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Jbouc, February 2,  2019  8:11pm EST


My mom died on January 7 and one week after her funeral, my father suffered a hemorrhagic stroke. The doctors say his cognition is good and there is some movement on his left side (the side affected) so rehab should get him walking again. However, it’s been two weeks and his mental clarity hasn’t improved. I’m scared and no one seems to have any information to help me understand if this is a normal part of recovery or if this is as good as it’s going to get. I’m overwhelmed by the thought of losing both my parents in one month. I can’t stop crying even though my doctor has prescribed 2 anti-anxiety medications for me. I’m feeling lost and alone.

7 Replies
  • Kdogg240
    Kdogg240, February 3,  2019  9:16am EST

    Wow!, I’m sad to read your post. That is truly heartbreaking. I and my family will be praying for you and your father. For me, when my wife had a hemorrhagic stroke, it was about 2 1/2 weeks before I could even know if she was going to be coherent. It is a slow struggle and I’m sure time is even moving slower with the death of your mother being so close. Some advice I can give you is keep doing what you doing by posting your thoughts and questions on this site. Know that your not alone and people will be willing to help and hopefully give you some comfort.”Scared” is definitely an emotion that everyone who has been through stroke survival has felt along with many others. This forum is a great place to put your feelings down, get them out of your head. It took me along time to find this site and until I did, I held all of those emotions in, and i feel that is has caused me unnecessary stress. Let out your feelings out, we are hear to listen and help with advice if possible. You are not alone. We sometimes have to just put ourselves out there to ask for guidance and support. We will keep you and your father in our prayers. Wishing you both the best and a speedy recovery to your father! 

    Sincerly, Kevin 

  • AHAASAKatie
    AHAASAKatie, February 4,  2019  9:33am EST

    I am so sorry that you have had to manage so much in such a very short period of time. Please know that we are here for you and want to support you every step of the way. Best Katie 

    TEAMGUZMAN, February 4,  2019  10:41am EST

    I am so very sorry to hear that you lost your Mom, and now Dad has had a stroke. I too lost my Mom back in 2015, so I feel your pain, she was only 62.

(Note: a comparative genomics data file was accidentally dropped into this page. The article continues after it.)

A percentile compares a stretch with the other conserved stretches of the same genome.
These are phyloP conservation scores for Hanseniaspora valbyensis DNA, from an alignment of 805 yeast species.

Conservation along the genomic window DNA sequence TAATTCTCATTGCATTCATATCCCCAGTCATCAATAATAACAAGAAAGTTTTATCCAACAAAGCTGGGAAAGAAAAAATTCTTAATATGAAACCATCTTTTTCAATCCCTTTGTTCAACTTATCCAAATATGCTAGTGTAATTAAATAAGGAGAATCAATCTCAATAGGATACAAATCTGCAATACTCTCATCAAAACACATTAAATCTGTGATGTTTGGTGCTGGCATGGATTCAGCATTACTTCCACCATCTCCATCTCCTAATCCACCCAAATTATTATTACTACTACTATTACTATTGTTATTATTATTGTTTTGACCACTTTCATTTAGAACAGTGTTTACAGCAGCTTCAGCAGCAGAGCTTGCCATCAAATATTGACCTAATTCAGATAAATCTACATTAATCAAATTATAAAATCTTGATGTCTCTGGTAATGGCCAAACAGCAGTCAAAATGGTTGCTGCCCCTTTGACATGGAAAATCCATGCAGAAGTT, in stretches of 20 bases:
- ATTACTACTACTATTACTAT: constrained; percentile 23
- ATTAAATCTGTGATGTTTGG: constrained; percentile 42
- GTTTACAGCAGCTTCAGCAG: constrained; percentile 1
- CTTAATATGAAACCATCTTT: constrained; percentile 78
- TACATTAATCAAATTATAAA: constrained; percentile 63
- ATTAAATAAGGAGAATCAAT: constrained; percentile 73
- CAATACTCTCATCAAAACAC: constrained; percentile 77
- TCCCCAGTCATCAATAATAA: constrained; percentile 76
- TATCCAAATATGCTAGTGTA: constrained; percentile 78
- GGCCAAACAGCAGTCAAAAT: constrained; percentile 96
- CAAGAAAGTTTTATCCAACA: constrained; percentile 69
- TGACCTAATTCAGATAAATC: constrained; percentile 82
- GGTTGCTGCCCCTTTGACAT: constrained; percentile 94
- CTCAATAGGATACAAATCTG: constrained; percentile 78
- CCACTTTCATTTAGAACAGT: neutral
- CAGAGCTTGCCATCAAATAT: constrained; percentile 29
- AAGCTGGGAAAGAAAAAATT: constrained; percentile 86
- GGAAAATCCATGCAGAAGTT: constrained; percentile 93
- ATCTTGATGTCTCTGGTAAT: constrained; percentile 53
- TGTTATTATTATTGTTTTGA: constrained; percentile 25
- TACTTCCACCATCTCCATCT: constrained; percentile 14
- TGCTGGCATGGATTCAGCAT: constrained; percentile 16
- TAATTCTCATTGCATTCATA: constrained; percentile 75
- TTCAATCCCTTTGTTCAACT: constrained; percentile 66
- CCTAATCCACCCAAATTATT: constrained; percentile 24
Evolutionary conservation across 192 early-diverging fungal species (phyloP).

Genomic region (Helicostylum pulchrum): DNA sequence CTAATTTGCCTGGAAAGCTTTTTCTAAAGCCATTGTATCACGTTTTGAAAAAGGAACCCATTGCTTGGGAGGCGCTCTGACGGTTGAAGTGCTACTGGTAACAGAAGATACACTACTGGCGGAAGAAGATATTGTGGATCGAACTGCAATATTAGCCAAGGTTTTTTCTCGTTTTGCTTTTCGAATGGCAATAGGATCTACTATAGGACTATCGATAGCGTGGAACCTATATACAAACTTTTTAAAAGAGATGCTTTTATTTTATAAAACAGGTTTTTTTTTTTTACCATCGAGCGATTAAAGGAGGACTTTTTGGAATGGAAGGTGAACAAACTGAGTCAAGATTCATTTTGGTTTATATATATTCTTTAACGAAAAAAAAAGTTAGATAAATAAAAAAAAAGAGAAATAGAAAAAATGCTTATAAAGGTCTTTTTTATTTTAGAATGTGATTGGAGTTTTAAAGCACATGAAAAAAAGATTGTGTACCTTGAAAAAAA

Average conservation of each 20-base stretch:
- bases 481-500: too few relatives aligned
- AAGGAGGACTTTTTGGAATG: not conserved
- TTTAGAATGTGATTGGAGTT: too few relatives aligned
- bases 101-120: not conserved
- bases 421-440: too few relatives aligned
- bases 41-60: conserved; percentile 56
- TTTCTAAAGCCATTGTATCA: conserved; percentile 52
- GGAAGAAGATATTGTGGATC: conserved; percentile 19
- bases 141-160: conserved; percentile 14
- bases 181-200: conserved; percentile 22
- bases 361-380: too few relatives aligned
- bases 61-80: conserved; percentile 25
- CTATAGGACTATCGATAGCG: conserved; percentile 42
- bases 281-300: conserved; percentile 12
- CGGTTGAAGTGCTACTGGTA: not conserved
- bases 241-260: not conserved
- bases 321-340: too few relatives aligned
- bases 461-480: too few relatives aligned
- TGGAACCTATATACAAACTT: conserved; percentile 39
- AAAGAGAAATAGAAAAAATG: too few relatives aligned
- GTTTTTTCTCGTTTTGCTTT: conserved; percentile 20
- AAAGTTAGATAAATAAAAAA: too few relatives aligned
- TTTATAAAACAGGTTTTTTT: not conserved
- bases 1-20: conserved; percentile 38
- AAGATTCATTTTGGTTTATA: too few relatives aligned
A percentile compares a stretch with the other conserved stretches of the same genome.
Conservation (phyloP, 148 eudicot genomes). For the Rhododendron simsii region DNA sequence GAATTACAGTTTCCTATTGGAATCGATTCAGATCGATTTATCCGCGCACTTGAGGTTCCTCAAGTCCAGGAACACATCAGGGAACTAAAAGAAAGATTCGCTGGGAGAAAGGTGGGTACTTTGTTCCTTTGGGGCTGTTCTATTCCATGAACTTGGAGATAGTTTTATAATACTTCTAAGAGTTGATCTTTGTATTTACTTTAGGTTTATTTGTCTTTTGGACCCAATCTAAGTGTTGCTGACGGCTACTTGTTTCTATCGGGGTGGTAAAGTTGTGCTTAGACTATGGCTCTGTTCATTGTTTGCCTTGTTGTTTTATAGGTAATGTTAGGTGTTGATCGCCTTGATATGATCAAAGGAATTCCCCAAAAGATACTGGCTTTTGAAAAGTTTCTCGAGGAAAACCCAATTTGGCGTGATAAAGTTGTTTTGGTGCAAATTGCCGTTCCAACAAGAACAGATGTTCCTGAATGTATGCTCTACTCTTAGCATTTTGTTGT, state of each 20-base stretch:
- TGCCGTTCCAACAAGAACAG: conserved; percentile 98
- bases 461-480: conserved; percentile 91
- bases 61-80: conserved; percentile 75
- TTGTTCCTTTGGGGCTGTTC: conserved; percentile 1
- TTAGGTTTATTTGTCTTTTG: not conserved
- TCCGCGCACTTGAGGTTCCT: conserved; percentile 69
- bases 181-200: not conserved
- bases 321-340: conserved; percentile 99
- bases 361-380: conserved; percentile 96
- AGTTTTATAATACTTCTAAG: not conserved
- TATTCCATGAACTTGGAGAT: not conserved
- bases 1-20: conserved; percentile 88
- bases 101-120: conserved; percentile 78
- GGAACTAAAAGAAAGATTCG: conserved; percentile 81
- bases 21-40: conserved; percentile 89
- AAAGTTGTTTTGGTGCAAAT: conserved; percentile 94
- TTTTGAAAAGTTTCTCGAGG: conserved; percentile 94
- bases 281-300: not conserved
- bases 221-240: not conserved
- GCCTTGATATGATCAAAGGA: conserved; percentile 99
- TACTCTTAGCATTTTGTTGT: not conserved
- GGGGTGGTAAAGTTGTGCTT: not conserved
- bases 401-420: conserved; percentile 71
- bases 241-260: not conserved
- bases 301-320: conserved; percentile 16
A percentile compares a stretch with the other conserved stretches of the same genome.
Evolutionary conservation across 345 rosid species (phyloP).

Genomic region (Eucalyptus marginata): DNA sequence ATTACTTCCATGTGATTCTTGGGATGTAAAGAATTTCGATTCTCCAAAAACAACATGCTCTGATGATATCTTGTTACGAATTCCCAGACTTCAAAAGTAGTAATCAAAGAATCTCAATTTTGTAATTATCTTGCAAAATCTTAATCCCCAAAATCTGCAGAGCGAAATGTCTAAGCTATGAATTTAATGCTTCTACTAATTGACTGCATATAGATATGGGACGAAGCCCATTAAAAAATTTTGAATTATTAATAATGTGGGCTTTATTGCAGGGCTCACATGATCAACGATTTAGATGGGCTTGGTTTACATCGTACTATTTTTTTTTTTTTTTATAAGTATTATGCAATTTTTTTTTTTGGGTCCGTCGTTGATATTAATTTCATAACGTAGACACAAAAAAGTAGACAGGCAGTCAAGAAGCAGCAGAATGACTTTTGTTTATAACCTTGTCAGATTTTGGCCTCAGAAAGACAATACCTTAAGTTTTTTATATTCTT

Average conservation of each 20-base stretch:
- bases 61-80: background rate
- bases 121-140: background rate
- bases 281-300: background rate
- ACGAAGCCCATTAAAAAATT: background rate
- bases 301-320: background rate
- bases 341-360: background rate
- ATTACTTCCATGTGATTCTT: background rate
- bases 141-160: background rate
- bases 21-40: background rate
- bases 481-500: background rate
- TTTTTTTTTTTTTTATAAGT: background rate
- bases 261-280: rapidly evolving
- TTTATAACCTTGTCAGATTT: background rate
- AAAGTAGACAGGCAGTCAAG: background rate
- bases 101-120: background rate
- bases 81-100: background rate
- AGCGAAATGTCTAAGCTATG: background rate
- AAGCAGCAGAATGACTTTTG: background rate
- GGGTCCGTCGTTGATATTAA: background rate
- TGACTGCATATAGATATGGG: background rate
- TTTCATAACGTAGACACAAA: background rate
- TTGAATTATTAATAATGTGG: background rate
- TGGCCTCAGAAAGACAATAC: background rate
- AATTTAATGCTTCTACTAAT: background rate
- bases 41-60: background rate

I am so glad that you joined us here, with all of us, you are never alone. Please know you can reach out anytime, even just to vent. From experience, I can tell you that every stroke patient and their recovery is different. If Dad s still in the hospital, ask the nurses where the patient advocate office is, and please go speak with them. It is their "job" to be sure patients and family fully understand what is going on. Do not feel like you can't ask questions, it is your right to know. I know I felt apprehensive in asking questions.. sometimes medical professionasl can make us feel intimidated to ask questions. Please stand your ground and stay strong. I am here for you, as well as many others. God bless you, and cry when you need to..it is part of getting through the hardest times of our lives. Hugs, Toni 

  • Buggas311
    Buggas311, February 4,  2019  11:20am EST
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    It seems that you are overcomed with grief and anxiety having so much come at you in such a short amount of time.  You didn't mention how old your dad is, but I'm assuming heis also trying to come to terms with everything that has happened. A stroke can be different for everyone. My husbands stroke affected his right side brain. That was 4 + years ago. His stroke left him physically disabled but is currently able to care for himself for the most part. The stroke however has left him in a state of constant confusion with a personality change. However, I have seen many other stroke victims/survivors who have recovered beyond expectations. In my husbands case I believe severe depression has left him without the motivation to become stronger and more mentally aware. It's very frustrating for them when they become aware of their new limitations.  Two weeks is not a lot of time post stroke. So hang in there, a lot of improvement comes in time.